The quality of teacher professional development in India is at best uneven, despite Government’s efforts to promote reforms in this area. However, recent trends in globalization and communication technologies have opened up new possibilities for teacher professional learning. In this study, the potential of transnational networks for teacher professional learning in India is explored through an illustrative case study of the Australia-Asia BRIDGE School Partnerships Project. Based on data collected from interviews with teachers and principals from eight BRIDGE participating schools in the Delhi region, as well as observations and analysis of relevant documents, the study attempts to identify how and why teachers participated in the BRIDGE program; provide an account of their experiences; and determine the ways in which it shaped their professional practice. Data suggests that while the teachers and principals had positive attitudes towards the program, they viewed it to be mainly useful in ‘internationalizing’ teaching practices and student learning. Moreover, it seems that only those schools that were already ‘transnational’ in their dispositions, aspirations, and arrangements could take advantage of such networks. This implies that programs, such as BRIDGE, might contribute to the prevailing unevenness of teacher professional development opportunities in India.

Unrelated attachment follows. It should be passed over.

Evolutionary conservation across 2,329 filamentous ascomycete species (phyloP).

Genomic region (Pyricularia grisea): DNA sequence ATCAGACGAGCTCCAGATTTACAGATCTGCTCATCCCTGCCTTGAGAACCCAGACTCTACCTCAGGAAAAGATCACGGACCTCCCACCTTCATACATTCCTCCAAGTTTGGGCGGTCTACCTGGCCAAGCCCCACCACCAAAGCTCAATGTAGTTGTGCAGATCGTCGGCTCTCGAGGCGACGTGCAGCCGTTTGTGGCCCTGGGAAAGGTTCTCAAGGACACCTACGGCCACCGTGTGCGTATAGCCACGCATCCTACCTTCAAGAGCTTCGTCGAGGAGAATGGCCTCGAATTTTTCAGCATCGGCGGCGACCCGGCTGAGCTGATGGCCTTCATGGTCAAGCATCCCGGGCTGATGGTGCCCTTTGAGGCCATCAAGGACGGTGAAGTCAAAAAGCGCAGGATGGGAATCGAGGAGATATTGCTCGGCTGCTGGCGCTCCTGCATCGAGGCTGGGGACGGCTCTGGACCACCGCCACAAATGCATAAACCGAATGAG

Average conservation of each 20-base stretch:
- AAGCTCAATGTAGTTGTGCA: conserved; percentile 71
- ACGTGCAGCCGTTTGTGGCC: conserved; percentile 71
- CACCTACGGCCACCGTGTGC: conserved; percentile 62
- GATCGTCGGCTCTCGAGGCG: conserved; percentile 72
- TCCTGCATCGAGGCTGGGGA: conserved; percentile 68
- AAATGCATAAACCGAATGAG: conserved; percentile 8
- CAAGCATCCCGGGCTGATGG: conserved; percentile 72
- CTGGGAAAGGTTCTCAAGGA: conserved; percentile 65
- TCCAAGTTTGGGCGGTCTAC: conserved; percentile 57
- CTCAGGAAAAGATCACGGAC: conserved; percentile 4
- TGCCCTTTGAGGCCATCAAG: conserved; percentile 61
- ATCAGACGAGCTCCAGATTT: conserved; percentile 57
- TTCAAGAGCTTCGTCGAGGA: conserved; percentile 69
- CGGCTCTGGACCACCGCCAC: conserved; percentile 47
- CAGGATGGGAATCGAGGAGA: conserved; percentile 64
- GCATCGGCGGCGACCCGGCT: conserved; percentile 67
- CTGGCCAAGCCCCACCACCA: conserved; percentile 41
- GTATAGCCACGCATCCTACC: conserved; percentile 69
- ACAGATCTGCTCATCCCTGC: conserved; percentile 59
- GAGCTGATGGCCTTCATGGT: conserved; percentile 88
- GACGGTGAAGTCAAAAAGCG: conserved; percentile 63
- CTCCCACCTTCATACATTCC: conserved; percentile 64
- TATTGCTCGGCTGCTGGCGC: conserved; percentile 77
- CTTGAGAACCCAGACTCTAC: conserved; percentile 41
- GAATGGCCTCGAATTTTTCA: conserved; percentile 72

An Examination of Indigenous Australians who are Flourishing
In response to the high levels of disadvantage that is experienced by Indigenous Australians, consecutive Australian governments continue to pursue an approach that primarily focuses on Indigenous Australian disadvantage - which is commonly pursued in isolation of their strengths and the solutions they may hold to improve their own lives. Given the limited research into the strengths of Indigenous Australians, this thesis sought to contribute to research about Indigenous Australian strengths. Two primary research questions were explored to understand how Indigenous Australians employed in a tertiary education institution were flourishing in their lives. The first question was: What characteristics, beliefs and behaviours are used by a group of Indigenous Australians that enable them to function effectively and live with purpose? The second question was: To what extent does the practice of the participants’ Indigenous Australian culture enhance their wellbeing? The sample group comprised of 11 participants. To be selected for this study, the participants had to identify as an Indigenous Australian, be employed by an Australian tertiary institution and have experienced high levels of wellbeing in periods throughout their lives. This thesis drew on an interpretive phenomenological methodological framework that is informed by contemporary research in positive psychology and Indigenous Standpoint Theory. Three major findings arose from this study. First, participants have a shared understanding of how Indigenous Australian wellbeing is conceptualised. Second, participants access an inventory of known Indigenous and non-Indigenous Australian personal characteristics, subsequent beliefs and behaviours that enable them to function and be effective in their lives. Lastly, the practice of Indigenous Australian culture is central to the health and wellbeing of many of the participants.